PhD research

Research topic: Сrowdsourcing and emergence of spontaneous order in situations of limited statehood.

I examine the emerging collaborative power of ICT-enabled crowds in crisis situations and aim to investigate the topic drawing on evolutionary theories concerned with spontaneous action and the sustainability of voluntary networked organizations. I analyze whether crowdsourcing practices can lead to development of bottom-up online networked institutions and “peer-to-peer” governance.


In late July 2010, Western Russia experienced unprecedented wildfires. The government’s emergency response was limited. In many cases Russian Internet users provided the response that was not provided by the authorities. One of the tools that were actively used for coordination of mutual aid was a crowdsourcing platform Ushahidi. An Ushahidi based “Help Map” platform helped to coordinate assistance to victims of wildfires and enabled collective action of online-mediated crowd around specific purpose, namely various aspects of wildfires response actions. Following those events, “Help Map” won a Russian National 2010 Internet Award for best project in the “State and Society” category, proving its significance as a nationally recognized project.

As a co-founder of “Help map” I began thinking about the social and political implications of this type of projects. What was important for me is that ICT can be not only a tool of political protest against particular government/policy, but also a tool of social development and construction. In other words, the communication power of network society can be mobilized not only against traditional institutes and political leaders, but also take another track. In particular, ICT allows crowdsourcing particular functions of government and offering new modes of governance without government.

However, major questions remain unanswered. What are the driving forces of crowdsourcing-based response? Are those types of cases anecdotal, or are they rather the beginning of emerging alternative network-based systems of governance, with some degree of sustainability. If so, how and when can those new network-based modes of governance emerge? These questions motivate and shape my research agenda.

Research framework:

Crowdsourcing, enabled by and mediated through information technologies, has transformed the unstructured resources of a crowd to meaningful and powerful actor that can solve complex specific problems. My PhD research focuses on the role of crowdsourcing in emergence of spontaneous order in situations that range from limited to statehood to anarchy.
The goal of my research is to explore whether the mobilization of crowd resources (mediated through ICT) can have sustainable nature and lead to new, bottom-up institutional form of self-governance and cooperation (“peer-to-peer governance”/ “distribution of governance”). In particular, I am interested in the role of crowdsourcing platforms in crisis/emergency situations (situations that increase the relative degree of anarchy and challenge state actors) and whether it can suggest new modes of governance as a substitute to lack of government-based response.
The key question of my research is what are the driving forces behind ICT-based mobilization of crowd/ collective action, which are forming around a specific purpose, including mechanisms of engagement and mechanisms of the purpose definition. The research makes an effort to bridge between two alternative approaches. The first argues that mobilization of crowds reflects power relations (e.g. network power, control over agenda setting, new type of information elites). The second suggests, that mobilization of crowds can be explained within evolutionary paradigm, and the driving force of online mediated cooperation is a rational will of people to survive in situations when the old state-based institutions fail to provide appropriate response. In the latter case, information technology is not a tool of power, but an instrument that makes possible to coordinate “game strategy” for survival among relatively big group of people (networked crowd/ fifth estate) and translate it to new types of conventions/ norms for collective behavior.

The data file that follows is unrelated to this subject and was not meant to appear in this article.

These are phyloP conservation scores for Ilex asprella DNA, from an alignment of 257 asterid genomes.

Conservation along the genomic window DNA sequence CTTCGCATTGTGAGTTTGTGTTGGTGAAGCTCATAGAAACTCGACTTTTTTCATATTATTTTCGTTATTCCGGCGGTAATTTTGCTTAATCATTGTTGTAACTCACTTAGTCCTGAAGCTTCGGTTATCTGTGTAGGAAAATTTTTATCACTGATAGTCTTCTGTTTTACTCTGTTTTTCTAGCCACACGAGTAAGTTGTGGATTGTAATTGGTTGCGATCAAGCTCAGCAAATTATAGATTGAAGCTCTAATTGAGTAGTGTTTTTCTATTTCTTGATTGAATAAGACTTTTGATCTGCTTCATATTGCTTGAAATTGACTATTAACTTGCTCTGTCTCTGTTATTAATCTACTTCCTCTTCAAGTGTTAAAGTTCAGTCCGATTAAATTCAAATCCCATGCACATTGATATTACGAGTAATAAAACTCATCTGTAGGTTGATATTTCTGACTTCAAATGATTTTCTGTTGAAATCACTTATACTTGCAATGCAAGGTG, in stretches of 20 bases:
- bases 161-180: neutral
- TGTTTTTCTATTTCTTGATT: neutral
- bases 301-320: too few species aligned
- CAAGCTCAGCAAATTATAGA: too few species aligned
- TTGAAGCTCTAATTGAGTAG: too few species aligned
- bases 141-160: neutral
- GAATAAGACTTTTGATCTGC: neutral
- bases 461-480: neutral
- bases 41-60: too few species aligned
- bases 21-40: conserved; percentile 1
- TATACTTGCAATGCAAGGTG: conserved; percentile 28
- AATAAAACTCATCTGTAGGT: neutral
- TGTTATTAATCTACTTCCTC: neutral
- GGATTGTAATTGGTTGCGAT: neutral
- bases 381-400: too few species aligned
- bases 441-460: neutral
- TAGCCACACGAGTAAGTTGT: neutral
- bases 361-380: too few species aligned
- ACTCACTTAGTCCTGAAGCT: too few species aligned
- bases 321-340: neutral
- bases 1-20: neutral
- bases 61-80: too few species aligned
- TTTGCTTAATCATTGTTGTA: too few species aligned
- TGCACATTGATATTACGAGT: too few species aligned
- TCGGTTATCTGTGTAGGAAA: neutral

A perspective of social constructivism helps to bridge the gap between the analysis of power relationship and game theory, since it suggest that the concept of rationality and utility can be constructed. Therefore, even if dynamics of cooperation is based on rational assumptions, the question remains of who is able to define the threat and the goal for collective action; what is rational and what is required for survival.  Moreover, the degree of cooperation depends on balance of trust between old institutions (states) and new institutions (networks), while the concept of trust is also socially constructed.

The research also addresses long-term consequences of “peer-to-peer” governance and emergence of networked bottom up institutions for traditional political system. It can suggest an alternative to the old system or create a mode of collaboration between the traditional institutes and the networked crowd (hybrid institutes). Crowdsourcing can be exploited, manipulated and restricted by the old institutions.


Research interests:

Crowdsourcing, crisis mapping, Internet and diplomacy, ICT and conflicts, Internet in Russia, ICT and media development, media in Russia, Internet and journalism practices, collaboration between social and traditional media, online identity

Gregory Asmolov. All rights reserved.